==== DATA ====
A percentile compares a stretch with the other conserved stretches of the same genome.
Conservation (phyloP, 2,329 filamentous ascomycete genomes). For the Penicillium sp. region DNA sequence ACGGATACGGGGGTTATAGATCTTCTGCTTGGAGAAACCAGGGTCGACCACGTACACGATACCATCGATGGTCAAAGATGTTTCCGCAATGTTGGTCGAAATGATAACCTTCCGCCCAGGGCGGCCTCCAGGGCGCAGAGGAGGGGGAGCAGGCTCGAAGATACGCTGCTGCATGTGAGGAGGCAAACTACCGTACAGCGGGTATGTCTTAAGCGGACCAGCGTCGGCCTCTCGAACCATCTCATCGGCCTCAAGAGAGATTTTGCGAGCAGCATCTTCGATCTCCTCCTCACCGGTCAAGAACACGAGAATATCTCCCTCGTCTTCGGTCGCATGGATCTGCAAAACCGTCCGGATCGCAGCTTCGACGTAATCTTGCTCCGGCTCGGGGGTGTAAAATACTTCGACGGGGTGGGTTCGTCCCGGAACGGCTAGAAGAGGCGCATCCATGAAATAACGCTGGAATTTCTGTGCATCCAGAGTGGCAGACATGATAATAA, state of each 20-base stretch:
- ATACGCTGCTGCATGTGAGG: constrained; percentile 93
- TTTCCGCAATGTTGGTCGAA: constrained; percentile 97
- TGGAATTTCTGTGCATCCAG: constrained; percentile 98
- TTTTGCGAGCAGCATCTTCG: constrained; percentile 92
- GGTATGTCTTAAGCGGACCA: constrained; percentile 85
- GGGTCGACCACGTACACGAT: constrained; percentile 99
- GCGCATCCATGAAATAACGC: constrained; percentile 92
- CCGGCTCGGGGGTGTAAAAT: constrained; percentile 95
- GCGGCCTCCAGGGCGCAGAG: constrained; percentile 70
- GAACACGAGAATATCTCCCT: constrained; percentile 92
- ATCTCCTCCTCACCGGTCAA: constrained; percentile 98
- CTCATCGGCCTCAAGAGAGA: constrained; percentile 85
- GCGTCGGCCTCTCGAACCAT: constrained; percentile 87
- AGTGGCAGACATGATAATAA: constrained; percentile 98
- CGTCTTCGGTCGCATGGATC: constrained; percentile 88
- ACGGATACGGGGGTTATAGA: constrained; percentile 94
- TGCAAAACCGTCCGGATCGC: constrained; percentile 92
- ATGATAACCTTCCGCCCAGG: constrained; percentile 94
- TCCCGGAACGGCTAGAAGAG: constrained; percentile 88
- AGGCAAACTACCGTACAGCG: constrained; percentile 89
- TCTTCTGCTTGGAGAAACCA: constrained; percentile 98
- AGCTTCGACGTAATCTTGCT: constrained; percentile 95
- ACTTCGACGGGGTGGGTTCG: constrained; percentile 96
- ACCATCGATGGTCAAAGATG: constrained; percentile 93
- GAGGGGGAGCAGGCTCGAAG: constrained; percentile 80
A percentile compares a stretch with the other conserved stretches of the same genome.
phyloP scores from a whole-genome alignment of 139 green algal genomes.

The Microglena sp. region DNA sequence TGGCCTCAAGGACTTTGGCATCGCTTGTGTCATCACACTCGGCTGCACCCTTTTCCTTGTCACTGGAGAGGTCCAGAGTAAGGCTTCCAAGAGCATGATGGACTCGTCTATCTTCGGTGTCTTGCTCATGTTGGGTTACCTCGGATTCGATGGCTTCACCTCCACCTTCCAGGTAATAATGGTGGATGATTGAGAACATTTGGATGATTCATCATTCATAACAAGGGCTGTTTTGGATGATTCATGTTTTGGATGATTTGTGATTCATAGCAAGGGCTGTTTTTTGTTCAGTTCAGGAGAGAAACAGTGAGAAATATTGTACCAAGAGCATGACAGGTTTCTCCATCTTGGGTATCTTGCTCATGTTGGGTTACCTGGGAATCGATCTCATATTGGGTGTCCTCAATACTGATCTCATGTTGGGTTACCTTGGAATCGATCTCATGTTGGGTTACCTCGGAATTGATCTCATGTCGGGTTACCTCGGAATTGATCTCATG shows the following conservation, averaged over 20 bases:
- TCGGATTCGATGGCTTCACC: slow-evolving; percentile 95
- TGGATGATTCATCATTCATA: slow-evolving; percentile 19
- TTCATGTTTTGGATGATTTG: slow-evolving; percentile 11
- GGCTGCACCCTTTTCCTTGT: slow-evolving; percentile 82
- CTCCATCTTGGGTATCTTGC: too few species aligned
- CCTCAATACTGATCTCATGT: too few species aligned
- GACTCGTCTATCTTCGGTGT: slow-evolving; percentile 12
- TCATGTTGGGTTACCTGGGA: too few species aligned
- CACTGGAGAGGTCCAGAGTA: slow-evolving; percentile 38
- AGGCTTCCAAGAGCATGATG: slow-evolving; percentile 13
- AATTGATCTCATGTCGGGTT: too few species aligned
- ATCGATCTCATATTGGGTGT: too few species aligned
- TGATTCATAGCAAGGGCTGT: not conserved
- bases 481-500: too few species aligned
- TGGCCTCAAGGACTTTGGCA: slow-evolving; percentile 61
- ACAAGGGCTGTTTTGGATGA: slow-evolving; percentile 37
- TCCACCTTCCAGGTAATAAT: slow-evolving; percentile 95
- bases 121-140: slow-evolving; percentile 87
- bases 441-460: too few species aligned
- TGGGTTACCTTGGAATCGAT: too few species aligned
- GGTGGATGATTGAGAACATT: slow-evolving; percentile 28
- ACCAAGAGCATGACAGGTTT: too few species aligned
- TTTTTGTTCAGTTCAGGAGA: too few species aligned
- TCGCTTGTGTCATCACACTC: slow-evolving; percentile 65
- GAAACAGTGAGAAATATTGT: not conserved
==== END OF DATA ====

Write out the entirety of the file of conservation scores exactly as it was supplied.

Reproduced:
A percentile compares a stretch with the other conserved stretches of the same genome.
Conservation (phyloP, 2,329 filamentous ascomycete genomes). For the Penicillium sp. region DNA sequence ACGGATACGGGGGTTATAGATCTTCTGCTTGGAGAAACCAGGGTCGACCACGTACACGATACCATCGATGGTCAAAGATGTTTCCGCAATGTTGGTCGAAATGATAACCTTCCGCCCAGGGCGGCCTCCAGGGCGCAGAGGAGGGGGAGCAGGCTCGAAGATACGCTGCTGCATGTGAGGAGGCAAACTACCGTACAGCGGGTATGTCTTAAGCGGACCAGCGTCGGCCTCTCGAACCATCTCATCGGCCTCAAGAGAGATTTTGCGAGCAGCATCTTCGATCTCCTCCTCACCGGTCAAGAACACGAGAATATCTCCCTCGTCTTCGGTCGCATGGATCTGCAAAACCGTCCGGATCGCAGCTTCGACGTAATCTTGCTCCGGCTCGGGGGTGTAAAATACTTCGACGGGGTGGGTTCGTCCCGGAACGGCTAGAAGAGGCGCATCCATGAAATAACGCTGGAATTTCTGTGCATCCAGAGTGGCAGACATGATAATAA, state of each 20-base stretch:
- ATACGCTGCTGCATGTGAGG: constrained; percentile 93
- TTTCCGCAATGTTGGTCGAA: constrained; percentile 97
- TGGAATTTCTGTGCATCCAG: constrained; percentile 98
- TTTTGCGAGCAGCATCTTCG: constrained; percentile 92
- GGTATGTCTTAAGCGGACCA: constrained; percentile 85
- GGGTCGACCACGTACACGAT: constrained; percentile 99
- GCGCATCCATGAAATAACGC: constrained; percentile 92
- CCGGCTCGGGGGTGTAAAAT: constrained; percentile 95
- GCGGCCTCCAGGGCGCAGAG: constrained; percentile 70
- GAACACGAGAATATCTCCCT: constrained; percentile 92
- ATCTCCTCCTCACCGGTCAA: constrained; percentile 98
- CTCATCGGCCTCAAGAGAGA: constrained; percentile 85
- GCGTCGGCCTCTCGAACCAT: constrained; percentile 87
- AGTGGCAGACATGATAATAA: constrained; percentile 98
- CGTCTTCGGTCGCATGGATC: constrained; percentile 88
- ACGGATACGGGGGTTATAGA: constrained; percentile 94
- TGCAAAACCGTCCGGATCGC: constrained; percentile 92
- ATGATAACCTTCCGCCCAGG: constrained; percentile 94
- TCCCGGAACGGCTAGAAGAG: constrained; percentile 88
- AGGCAAACTACCGTACAGCG: constrained; percentile 89
- TCTTCTGCTTGGAGAAACCA: constrained; percentile 98
- AGCTTCGACGTAATCTTGCT: constrained; percentile 95
- ACTTCGACGGGGTGGGTTCG: constrained; percentile 96
- ACCATCGATGGTCAAAGATG: constrained; percentile 93
- GAGGGGGAGCAGGCTCGAAG: constrained; percentile 80
A percentile compares a stretch with the other conserved stretches of the same genome.
phyloP scores from a whole-genome alignment of 139 green algal genomes.

The Microglena sp. region DNA sequence TGGCCTCAAGGACTTTGGCATCGCTTGTGTCATCACACTCGGCTGCACCCTTTTCCTTGTCACTGGAGAGGTCCAGAGTAAGGCTTCCAAGAGCATGATGGACTCGTCTATCTTCGGTGTCTTGCTCATGTTGGGTTACCTCGGATTCGATGGCTTCACCTCCACCTTCCAGGTAATAATGGTGGATGATTGAGAACATTTGGATGATTCATCATTCATAACAAGGGCTGTTTTGGATGATTCATGTTTTGGATGATTTGTGATTCATAGCAAGGGCTGTTTTTTGTTCAGTTCAGGAGAGAAACAGTGAGAAATATTGTACCAAGAGCATGACAGGTTTCTCCATCTTGGGTATCTTGCTCATGTTGGGTTACCTGGGAATCGATCTCATATTGGGTGTCCTCAATACTGATCTCATGTTGGGTTACCTTGGAATCGATCTCATGTTGGGTTACCTCGGAATTGATCTCATGTCGGGTTACCTCGGAATTGATCTCATG shows the following conservation, averaged over 20 bases:
- TCGGATTCGATGGCTTCACC: slow-evolving; percentile 95
- TGGATGATTCATCATTCATA: slow-evolving; percentile 19
- TTCATGTTTTGGATGATTTG: slow-evolving; percentile 11
- GGCTGCACCCTTTTCCTTGT: slow-evolving; percentile 82
- CTCCATCTTGGGTATCTTGC: too few species aligned
- CCTCAATACTGATCTCATGT: too few species aligned
- GACTCGTCTATCTTCGGTGT: slow-evolving; percentile 12
- TCATGTTGGGTTACCTGGGA: too few species aligned
- CACTGGAGAGGTCCAGAGTA: slow-evolving; percentile 38
- AGGCTTCCAAGAGCATGATG: slow-evolving; percentile 13
- AATTGATCTCATGTCGGGTT: too few species aligned
- ATCGATCTCATATTGGGTGT: too few species aligned
- TGATTCATAGCAAGGGCTGT: not conserved
- bases 481-500: too few species aligned
- TGGCCTCAAGGACTTTGGCA: slow-evolving; percentile 61
- ACAAGGGCTGTTTTGGATGA: slow-evolving; percentile 37
- TCCACCTTCCAGGTAATAAT: slow-evolving; percentile 95
- bases 121-140: slow-evolving; percentile 87
- bases 441-460: too few species aligned
- TGGGTTACCTTGGAATCGAT: too few species aligned
- GGTGGATGATTGAGAACATT: slow-evolving; percentile 28
- ACCAAGAGCATGACAGGTTT: too few species aligned
- TTTTTGTTCAGTTCAGGAGA: too few species aligned
- TCGCTTGTGTCATCACACTC: slow-evolving; percentile 65
- GAAACAGTGAGAAATATTGT: not conserved